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Japan, Australia Complain to GATT Over U.S. Policies

October 14, 1987|From Reuters

GENEVA — Japan and Australia lodged public complaints against the United States on Tuesday over what they claimed were unfair trade practices, according to a spokesman for the General Agreement on Tariffs and Trade.

Japan said a 100% tariff that Washington imposed on some Japanese electronic goods infringed provisions of the GATT, an international trade group of which Japan and the United States are members. The duties were imposed in April in retaliation for alleged Japanese violation of a bilateral agreement on trade in semiconductors.

Australia, a major farm products exporter, said a U.S. decision to increase farm export subsidies, announced July 30, also broke an agreement reached in GATT talks in Uruguay last year that such subsidies not be raised.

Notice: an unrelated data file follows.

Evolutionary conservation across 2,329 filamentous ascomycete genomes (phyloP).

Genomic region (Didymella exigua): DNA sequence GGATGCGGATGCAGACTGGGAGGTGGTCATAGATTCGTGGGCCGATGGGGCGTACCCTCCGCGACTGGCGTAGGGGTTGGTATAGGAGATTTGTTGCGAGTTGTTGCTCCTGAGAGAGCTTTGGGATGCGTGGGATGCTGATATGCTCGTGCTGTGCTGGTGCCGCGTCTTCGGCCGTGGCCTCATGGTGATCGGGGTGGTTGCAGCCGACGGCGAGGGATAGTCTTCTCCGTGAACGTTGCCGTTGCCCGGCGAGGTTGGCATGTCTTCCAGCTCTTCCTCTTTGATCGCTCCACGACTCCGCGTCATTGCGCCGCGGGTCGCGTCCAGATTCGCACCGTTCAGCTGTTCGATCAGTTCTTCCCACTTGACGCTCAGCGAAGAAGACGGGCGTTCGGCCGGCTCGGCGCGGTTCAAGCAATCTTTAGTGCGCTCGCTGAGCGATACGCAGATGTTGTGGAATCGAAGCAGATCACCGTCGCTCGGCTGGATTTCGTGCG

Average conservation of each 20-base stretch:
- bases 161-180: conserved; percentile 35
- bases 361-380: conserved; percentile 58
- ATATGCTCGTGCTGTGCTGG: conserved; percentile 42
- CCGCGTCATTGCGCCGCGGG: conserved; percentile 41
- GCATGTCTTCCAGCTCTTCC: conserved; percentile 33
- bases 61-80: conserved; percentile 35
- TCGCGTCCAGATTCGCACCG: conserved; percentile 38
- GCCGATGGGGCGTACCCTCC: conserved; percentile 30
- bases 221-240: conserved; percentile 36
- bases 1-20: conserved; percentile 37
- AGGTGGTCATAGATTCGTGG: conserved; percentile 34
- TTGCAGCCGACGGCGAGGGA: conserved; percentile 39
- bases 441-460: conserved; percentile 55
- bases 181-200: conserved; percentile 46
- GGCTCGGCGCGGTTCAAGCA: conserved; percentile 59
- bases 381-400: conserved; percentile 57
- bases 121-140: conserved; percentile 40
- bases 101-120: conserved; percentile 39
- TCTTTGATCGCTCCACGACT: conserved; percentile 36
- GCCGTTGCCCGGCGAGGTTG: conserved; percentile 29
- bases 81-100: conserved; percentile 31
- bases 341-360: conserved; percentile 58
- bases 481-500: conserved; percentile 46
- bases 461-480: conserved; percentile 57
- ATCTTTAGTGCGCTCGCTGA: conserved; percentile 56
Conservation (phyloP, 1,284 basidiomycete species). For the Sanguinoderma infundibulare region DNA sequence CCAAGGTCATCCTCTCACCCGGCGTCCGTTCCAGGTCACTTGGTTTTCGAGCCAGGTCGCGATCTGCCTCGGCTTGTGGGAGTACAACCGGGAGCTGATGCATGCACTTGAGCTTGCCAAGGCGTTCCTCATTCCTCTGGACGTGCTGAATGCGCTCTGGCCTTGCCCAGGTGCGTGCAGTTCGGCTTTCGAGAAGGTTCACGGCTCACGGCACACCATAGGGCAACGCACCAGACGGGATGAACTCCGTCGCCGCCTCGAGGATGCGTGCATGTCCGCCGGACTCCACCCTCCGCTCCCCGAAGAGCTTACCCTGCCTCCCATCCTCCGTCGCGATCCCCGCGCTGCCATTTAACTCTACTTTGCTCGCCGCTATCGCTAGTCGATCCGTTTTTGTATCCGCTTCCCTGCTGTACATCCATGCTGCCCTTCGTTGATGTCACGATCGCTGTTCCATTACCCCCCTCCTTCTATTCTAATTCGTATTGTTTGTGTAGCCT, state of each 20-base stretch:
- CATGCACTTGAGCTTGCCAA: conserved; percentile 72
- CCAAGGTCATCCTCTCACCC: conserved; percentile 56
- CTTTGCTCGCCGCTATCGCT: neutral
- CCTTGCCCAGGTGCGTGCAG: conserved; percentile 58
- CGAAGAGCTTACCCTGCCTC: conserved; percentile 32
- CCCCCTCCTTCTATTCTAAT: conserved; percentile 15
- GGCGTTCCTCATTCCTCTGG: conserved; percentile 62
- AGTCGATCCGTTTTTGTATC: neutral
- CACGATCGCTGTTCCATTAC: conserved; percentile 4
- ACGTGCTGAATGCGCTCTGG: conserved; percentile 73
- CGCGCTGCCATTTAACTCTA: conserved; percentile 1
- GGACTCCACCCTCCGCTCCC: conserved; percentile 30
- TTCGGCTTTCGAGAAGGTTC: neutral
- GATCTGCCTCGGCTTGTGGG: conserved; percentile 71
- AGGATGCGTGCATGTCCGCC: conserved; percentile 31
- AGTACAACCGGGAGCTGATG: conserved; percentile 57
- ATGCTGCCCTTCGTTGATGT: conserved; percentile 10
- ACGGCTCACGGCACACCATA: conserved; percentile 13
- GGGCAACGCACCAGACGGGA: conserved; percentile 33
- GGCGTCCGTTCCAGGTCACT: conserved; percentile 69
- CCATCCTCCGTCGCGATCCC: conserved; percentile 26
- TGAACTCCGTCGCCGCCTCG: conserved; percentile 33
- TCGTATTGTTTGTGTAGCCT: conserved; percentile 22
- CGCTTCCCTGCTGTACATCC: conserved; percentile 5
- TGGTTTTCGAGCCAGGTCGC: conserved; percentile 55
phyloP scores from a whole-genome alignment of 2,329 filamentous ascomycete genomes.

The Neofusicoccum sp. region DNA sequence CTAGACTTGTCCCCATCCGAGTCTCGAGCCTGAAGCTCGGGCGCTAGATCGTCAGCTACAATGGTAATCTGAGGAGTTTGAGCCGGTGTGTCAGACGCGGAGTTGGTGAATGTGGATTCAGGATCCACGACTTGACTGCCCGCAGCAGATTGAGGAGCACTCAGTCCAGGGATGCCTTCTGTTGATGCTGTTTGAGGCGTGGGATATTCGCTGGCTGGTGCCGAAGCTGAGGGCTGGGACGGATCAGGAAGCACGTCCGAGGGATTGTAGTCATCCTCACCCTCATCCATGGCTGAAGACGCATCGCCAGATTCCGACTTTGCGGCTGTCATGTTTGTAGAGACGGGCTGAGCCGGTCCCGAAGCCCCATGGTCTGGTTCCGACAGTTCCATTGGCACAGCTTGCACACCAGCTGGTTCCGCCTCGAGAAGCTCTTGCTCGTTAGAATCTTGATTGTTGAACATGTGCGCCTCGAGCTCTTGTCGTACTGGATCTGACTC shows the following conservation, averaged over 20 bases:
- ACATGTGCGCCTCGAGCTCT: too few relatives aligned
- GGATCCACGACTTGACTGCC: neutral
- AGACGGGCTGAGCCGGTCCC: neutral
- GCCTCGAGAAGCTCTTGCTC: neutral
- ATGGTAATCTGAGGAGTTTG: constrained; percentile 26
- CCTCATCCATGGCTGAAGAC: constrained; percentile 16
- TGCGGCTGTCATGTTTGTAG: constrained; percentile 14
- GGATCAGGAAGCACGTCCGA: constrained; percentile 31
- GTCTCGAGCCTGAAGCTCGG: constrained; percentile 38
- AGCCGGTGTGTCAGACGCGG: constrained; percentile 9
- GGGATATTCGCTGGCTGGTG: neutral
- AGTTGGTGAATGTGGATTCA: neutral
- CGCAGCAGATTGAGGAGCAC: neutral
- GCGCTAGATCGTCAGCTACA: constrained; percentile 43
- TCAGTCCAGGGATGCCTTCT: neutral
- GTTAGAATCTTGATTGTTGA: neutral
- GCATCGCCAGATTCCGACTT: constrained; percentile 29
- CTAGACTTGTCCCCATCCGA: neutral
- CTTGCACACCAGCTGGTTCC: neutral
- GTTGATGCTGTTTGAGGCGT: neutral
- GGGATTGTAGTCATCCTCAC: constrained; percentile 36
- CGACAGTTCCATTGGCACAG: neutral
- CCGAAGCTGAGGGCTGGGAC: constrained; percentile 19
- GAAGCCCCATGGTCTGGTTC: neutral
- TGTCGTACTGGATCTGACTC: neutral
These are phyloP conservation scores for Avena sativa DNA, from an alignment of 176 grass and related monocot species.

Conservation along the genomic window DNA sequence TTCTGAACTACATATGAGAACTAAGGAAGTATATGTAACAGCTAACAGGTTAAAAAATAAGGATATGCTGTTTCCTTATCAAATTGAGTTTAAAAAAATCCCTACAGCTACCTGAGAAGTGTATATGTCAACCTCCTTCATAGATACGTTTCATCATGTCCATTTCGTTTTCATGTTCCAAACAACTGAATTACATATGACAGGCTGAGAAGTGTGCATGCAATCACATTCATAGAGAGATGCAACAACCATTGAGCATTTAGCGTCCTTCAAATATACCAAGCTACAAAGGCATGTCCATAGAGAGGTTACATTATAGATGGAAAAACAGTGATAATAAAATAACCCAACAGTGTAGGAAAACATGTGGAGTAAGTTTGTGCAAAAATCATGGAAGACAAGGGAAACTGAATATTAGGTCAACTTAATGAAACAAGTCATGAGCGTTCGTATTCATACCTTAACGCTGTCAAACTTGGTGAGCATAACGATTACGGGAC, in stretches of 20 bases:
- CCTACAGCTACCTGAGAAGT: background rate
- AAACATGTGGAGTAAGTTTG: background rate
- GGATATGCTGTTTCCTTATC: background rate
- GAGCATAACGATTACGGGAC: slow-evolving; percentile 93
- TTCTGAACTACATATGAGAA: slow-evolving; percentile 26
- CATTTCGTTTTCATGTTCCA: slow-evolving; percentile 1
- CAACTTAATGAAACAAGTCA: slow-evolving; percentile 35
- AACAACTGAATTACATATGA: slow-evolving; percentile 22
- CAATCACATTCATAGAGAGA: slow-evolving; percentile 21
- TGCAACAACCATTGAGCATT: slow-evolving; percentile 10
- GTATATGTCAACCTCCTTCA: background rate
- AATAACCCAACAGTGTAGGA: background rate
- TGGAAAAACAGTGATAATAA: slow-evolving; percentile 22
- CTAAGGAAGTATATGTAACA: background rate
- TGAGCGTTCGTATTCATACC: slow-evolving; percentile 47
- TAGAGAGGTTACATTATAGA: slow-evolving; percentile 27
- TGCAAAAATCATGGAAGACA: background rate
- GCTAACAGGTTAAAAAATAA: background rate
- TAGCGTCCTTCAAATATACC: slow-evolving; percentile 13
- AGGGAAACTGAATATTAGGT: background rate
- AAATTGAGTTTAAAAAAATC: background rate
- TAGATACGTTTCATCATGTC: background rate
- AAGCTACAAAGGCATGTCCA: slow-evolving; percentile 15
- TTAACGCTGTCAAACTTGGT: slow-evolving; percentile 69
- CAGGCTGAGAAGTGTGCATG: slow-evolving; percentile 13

Australian Ambassador Alan Oxley said the U.S. announcement "has an ominous potential to create more instability and to invite further retaliation."

The United States has been a leading force in GATT in trying to break down tariff barriers further and in reducing subsidies. But, in the absence of agreement to do so, it has taken aggressive measures to counter what it sees as unfair trading practices by other nations.

The two complaints were lodged with GATT's surveillance body, which has no power to demand redress. GATT spokesman David Woods told reporters that the body exists to allow members to exert public political pressure on other members.

GATT has a formal disputes panel that can take action, but Japan and Australia have not made formal approaches to it.

The United States lifted some of the sanctions against Japan in June. Those affecting Australia are still in place.

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